The standard grocery store layout can be broken down into 2 main sections: the perimeter with fresh items like produce and dairy, and the center, filled with the packaged goods. This “center” store is disappearing. And where is it going? Online. The shift to online grocery shopping is poised to make a dramatic change not just to the fundamental ways in which grocery stores operate, but also how grocery chains will market themselves in the future – here’s what we think will happen.
Grocery Shopping is Moving Online
As brick and mortar retailers continue to compete with the ease, selection, price and convenience of online shopping, the need to adapt is becoming paramount. A finding by a 3-year project conducted by FMI and Nielsen found that online shoppers will reach maturation in the US within the next decade. “If 2016 was all about price, 2017 is going to be all about the channel” (FMI and Nielsen, Digitally Engaged Food Shopper, 2017). Customers are running out of time to be in a store and want a way to minimize and streamline the food shopping experience.
“Twenty-three percent of households’ purchase food online today, a number that is expected to grow. By 2025 the research suggests that 20% of grocery spending will be online – approx. $100 billion in annual consumer sales…40% of this volume is expected to migrate to online sales.” (Digitally Engaged Food Shopper, 2017). This shift in traffic roughly translates to the volume of 3900 brick and mortar grocery stores. Really, we are looking at brick and mortar stores disappearing, while online continues to bite through the traditional market.
Changes to the Traditional Store Model
Projections are that grocery locations will be following pace with other national retailers and will see multiple brick and mortar store locations closing as the growth and demand of online increases. Several traditional brick-and-mortar grocers seem to understand this reality and have been investing heavily in recent years to grab their share of the ecommerce pie sooner rather than later — and to continue to grow it even while competition heats up (Randy Hofbauer, Progressive Grocer). Brick and mortar stores will remain for specialty shopping, any immediate needs, browsing and sampling for new products etc., but over time this may shift to a “boutique” environment. This new environment would see grocery stores becoming smaller with a sharper focus on getting people in for necessities and/or specialty items.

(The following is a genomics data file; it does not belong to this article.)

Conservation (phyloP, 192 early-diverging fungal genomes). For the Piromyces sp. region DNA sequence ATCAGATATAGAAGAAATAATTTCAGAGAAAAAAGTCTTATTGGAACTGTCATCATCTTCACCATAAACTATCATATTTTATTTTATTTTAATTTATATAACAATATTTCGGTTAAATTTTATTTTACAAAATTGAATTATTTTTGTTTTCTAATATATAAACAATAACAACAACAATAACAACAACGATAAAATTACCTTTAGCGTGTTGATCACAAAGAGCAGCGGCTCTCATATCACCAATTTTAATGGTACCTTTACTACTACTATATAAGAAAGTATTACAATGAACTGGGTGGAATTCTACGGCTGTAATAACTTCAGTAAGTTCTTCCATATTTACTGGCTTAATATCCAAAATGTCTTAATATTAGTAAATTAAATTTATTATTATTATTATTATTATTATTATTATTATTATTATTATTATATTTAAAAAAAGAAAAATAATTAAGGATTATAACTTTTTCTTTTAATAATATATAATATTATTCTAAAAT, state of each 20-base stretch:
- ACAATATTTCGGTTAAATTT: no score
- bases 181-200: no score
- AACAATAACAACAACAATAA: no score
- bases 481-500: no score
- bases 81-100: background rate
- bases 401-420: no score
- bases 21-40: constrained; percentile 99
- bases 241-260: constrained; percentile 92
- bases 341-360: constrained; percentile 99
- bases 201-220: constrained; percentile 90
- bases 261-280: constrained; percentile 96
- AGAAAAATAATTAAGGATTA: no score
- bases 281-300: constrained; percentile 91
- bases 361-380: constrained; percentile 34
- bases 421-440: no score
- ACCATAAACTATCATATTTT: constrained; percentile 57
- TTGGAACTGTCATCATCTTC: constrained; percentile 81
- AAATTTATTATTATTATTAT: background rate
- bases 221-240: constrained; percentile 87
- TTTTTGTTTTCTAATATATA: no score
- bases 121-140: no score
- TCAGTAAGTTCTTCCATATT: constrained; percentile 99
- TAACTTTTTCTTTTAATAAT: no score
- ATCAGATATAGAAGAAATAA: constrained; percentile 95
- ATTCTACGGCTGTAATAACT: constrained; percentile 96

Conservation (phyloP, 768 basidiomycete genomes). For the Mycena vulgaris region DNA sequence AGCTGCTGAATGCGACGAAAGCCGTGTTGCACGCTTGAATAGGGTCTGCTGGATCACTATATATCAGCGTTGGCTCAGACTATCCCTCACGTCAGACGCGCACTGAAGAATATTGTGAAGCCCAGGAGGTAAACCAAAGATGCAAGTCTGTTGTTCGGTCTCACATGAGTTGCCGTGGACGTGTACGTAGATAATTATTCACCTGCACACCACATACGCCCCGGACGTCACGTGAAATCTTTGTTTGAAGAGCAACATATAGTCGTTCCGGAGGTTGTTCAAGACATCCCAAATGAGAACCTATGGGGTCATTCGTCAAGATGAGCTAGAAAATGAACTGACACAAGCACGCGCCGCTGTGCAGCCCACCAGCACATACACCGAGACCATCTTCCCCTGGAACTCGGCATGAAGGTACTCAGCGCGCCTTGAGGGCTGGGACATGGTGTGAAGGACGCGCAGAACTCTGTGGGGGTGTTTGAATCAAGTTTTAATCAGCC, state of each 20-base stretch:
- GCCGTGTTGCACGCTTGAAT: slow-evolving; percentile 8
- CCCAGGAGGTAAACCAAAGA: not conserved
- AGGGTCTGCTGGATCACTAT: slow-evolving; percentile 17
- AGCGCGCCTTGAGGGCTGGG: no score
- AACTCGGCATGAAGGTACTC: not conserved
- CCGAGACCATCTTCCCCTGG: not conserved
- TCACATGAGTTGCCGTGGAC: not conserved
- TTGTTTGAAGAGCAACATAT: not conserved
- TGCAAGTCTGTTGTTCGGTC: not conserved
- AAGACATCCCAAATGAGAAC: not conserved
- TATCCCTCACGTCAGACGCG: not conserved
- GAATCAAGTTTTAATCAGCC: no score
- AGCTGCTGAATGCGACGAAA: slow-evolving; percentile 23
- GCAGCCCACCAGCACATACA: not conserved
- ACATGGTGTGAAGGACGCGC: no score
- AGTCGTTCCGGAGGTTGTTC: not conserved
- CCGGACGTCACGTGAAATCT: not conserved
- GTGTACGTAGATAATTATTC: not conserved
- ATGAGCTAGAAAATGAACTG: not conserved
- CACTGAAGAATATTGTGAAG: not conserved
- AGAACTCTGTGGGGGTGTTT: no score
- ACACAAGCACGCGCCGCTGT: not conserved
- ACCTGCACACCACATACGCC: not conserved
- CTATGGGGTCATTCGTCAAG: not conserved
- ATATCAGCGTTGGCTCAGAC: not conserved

Grocery stores could also shift the other way and become much larger. Some locations may move into the realm of becoming distribution centers for online deliveries. This would eliminate customers from the actual store, and instead just include the items that are needed to meet online demand. Experts suggest brick and mortar supermarkets might be better prepared to manage the back end than e-commerce companies that don’t have trucks, drivers and warehouses in place to handle growing demand (San Francisco Business Times).
Enlarging the Footprint Through Out of Home
Consumers have traditionally been very loyal to “their” store – whichever happened to be closest – and now, they do not have to be. The opportunity has presented itself to step outside of your comfort zone and seek options elsewhere, all while shopping when most convenient for you. The movement away from a brick and mortar store and onto the online experience, enlarges the marketing footprint a considerable amount for grocery retailers. While digitally engaged, consumer bases are growing, and not geographically limited (USDA, 2016). Out of Home media is an important piece in putting together the marketing plan that will strategically target your customer base.